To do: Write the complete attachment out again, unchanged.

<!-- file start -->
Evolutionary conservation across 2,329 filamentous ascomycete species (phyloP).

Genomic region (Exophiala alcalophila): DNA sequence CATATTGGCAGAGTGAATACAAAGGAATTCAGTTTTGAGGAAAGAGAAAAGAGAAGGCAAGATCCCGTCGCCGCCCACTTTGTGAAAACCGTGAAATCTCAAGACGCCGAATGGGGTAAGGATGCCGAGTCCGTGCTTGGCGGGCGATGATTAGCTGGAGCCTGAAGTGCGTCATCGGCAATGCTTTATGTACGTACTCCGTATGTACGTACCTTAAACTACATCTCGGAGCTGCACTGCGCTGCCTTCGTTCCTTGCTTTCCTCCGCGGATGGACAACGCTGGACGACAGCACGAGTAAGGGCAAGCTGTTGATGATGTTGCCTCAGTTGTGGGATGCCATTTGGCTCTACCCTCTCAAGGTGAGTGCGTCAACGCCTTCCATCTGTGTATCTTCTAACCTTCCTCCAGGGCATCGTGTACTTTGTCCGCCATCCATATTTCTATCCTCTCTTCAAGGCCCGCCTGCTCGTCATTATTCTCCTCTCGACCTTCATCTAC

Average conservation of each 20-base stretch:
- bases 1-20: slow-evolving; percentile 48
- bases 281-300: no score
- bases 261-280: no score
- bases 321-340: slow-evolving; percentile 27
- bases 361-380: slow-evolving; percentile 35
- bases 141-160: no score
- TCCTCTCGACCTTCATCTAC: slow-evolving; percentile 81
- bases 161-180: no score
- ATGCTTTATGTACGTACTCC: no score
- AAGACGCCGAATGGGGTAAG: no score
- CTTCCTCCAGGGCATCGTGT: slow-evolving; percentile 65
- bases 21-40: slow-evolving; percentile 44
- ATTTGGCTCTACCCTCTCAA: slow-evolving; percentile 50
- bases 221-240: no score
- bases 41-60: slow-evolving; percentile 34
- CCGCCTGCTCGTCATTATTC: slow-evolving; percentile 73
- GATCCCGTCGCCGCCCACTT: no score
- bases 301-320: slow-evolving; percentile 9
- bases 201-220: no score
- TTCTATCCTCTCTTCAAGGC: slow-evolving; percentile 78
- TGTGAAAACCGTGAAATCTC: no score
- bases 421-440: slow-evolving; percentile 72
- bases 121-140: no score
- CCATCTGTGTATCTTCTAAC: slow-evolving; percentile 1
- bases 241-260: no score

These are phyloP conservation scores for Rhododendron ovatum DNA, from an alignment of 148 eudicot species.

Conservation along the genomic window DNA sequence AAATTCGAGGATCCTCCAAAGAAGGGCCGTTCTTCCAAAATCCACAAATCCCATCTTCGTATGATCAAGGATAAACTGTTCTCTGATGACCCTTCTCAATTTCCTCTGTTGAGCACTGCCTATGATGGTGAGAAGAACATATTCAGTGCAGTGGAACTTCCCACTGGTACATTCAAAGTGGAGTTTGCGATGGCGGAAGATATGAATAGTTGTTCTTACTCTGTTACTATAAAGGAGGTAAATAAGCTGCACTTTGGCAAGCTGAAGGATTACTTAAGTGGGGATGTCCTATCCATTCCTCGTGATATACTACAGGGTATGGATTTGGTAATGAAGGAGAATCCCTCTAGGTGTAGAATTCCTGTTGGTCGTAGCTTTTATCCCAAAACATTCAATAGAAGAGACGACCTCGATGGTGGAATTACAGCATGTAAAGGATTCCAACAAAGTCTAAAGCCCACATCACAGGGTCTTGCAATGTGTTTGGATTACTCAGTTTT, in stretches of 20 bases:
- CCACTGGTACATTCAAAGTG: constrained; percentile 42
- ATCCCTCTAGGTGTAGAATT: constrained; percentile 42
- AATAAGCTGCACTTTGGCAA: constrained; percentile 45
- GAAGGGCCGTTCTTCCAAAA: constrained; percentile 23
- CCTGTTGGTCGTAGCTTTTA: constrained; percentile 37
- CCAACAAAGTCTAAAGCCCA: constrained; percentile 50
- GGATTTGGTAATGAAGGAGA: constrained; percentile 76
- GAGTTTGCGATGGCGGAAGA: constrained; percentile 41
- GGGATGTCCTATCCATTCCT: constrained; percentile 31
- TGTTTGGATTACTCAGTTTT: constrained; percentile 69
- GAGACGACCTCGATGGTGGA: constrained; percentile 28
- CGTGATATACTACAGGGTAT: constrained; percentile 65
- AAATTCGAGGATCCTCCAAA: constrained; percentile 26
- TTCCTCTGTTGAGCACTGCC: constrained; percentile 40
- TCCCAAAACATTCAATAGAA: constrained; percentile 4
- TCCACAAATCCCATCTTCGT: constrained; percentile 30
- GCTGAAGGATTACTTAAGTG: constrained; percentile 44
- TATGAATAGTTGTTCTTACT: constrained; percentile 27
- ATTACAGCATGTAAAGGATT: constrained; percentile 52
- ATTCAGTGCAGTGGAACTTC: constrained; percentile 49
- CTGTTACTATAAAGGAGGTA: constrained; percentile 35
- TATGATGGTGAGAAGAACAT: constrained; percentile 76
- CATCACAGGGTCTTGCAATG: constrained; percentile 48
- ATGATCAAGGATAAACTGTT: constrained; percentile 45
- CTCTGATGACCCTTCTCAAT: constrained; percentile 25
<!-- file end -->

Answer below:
Evolutionary conservation across 2,329 filamentous ascomycete species (phyloP).

Genomic region (Exophiala alcalophila): DNA sequence CATATTGGCAGAGTGAATACAAAGGAATTCAGTTTTGAGGAAAGAGAAAAGAGAAGGCAAGATCCCGTCGCCGCCCACTTTGTGAAAACCGTGAAATCTCAAGACGCCGAATGGGGTAAGGATGCCGAGTCCGTGCTTGGCGGGCGATGATTAGCTGGAGCCTGAAGTGCGTCATCGGCAATGCTTTATGTACGTACTCCGTATGTACGTACCTTAAACTACATCTCGGAGCTGCACTGCGCTGCCTTCGTTCCTTGCTTTCCTCCGCGGATGGACAACGCTGGACGACAGCACGAGTAAGGGCAAGCTGTTGATGATGTTGCCTCAGTTGTGGGATGCCATTTGGCTCTACCCTCTCAAGGTGAGTGCGTCAACGCCTTCCATCTGTGTATCTTCTAACCTTCCTCCAGGGCATCGTGTACTTTGTCCGCCATCCATATTTCTATCCTCTCTTCAAGGCCCGCCTGCTCGTCATTATTCTCCTCTCGACCTTCATCTAC

Average conservation of each 20-base stretch:
- bases 1-20: slow-evolving; percentile 48
- bases 281-300: no score
- bases 261-280: no score
- bases 321-340: slow-evolving; percentile 27
- bases 361-380: slow-evolving; percentile 35
- bases 141-160: no score
- TCCTCTCGACCTTCATCTAC: slow-evolving; percentile 81
- bases 161-180: no score
- ATGCTTTATGTACGTACTCC: no score
- AAGACGCCGAATGGGGTAAG: no score
- CTTCCTCCAGGGCATCGTGT: slow-evolving; percentile 65
- bases 21-40: slow-evolving; percentile 44
- ATTTGGCTCTACCCTCTCAA: slow-evolving; percentile 50
- bases 221-240: no score
- bases 41-60: slow-evolving; percentile 34
- CCGCCTGCTCGTCATTATTC: slow-evolving; percentile 73
- GATCCCGTCGCCGCCCACTT: no score
- bases 301-320: slow-evolving; percentile 9
- bases 201-220: no score
- TTCTATCCTCTCTTCAAGGC: slow-evolving; percentile 78
- TGTGAAAACCGTGAAATCTC: no score
- bases 421-440: slow-evolving; percentile 72
- bases 121-140: no score
- CCATCTGTGTATCTTCTAAC: slow-evolving; percentile 1
- bases 241-260: no score

These are phyloP conservation scores for Rhododendron ovatum DNA, from an alignment of 148 eudicot species.

Conservation along the genomic window DNA sequence AAATTCGAGGATCCTCCAAAGAAGGGCCGTTCTTCCAAAATCCACAAATCCCATCTTCGTATGATCAAGGATAAACTGTTCTCTGATGACCCTTCTCAATTTCCTCTGTTGAGCACTGCCTATGATGGTGAGAAGAACATATTCAGTGCAGTGGAACTTCCCACTGGTACATTCAAAGTGGAGTTTGCGATGGCGGAAGATATGAATAGTTGTTCTTACTCTGTTACTATAAAGGAGGTAAATAAGCTGCACTTTGGCAAGCTGAAGGATTACTTAAGTGGGGATGTCCTATCCATTCCTCGTGATATACTACAGGGTATGGATTTGGTAATGAAGGAGAATCCCTCTAGGTGTAGAATTCCTGTTGGTCGTAGCTTTTATCCCAAAACATTCAATAGAAGAGACGACCTCGATGGTGGAATTACAGCATGTAAAGGATTCCAACAAAGTCTAAAGCCCACATCACAGGGTCTTGCAATGTGTTTGGATTACTCAGTTTT, in stretches of 20 bases:
- CCACTGGTACATTCAAAGTG: constrained; percentile 42
- ATCCCTCTAGGTGTAGAATT: constrained; percentile 42
- AATAAGCTGCACTTTGGCAA: constrained; percentile 45
- GAAGGGCCGTTCTTCCAAAA: constrained; percentile 23
- CCTGTTGGTCGTAGCTTTTA: constrained; percentile 37
- CCAACAAAGTCTAAAGCCCA: constrained; percentile 50
- GGATTTGGTAATGAAGGAGA: constrained; percentile 76
- GAGTTTGCGATGGCGGAAGA: constrained; percentile 41
- GGGATGTCCTATCCATTCCT: constrained; percentile 31
- TGTTTGGATTACTCAGTTTT: constrained; percentile 69
- GAGACGACCTCGATGGTGGA: constrained; percentile 28
- CGTGATATACTACAGGGTAT: constrained; percentile 65
- AAATTCGAGGATCCTCCAAA: constrained; percentile 26
- TTCCTCTGTTGAGCACTGCC: constrained; percentile 40
- TCCCAAAACATTCAATAGAA: constrained; percentile 4
- TCCACAAATCCCATCTTCGT: constrained; percentile 30
- GCTGAAGGATTACTTAAGTG: constrained; percentile 44
- TATGAATAGTTGTTCTTACT: constrained; percentile 27
- ATTACAGCATGTAAAGGATT: constrained; percentile 52
- ATTCAGTGCAGTGGAACTTC: constrained; percentile 49
- CTGTTACTATAAAGGAGGTA: constrained; percentile 35
- TATGATGGTGAGAAGAACAT: constrained; percentile 76
- CATCACAGGGTCTTGCAATG: constrained; percentile 48
- ATGATCAAGGATAAACTGTT: constrained; percentile 45
- CTCTGATGACCCTTCTCAAT: constrained; percentile 25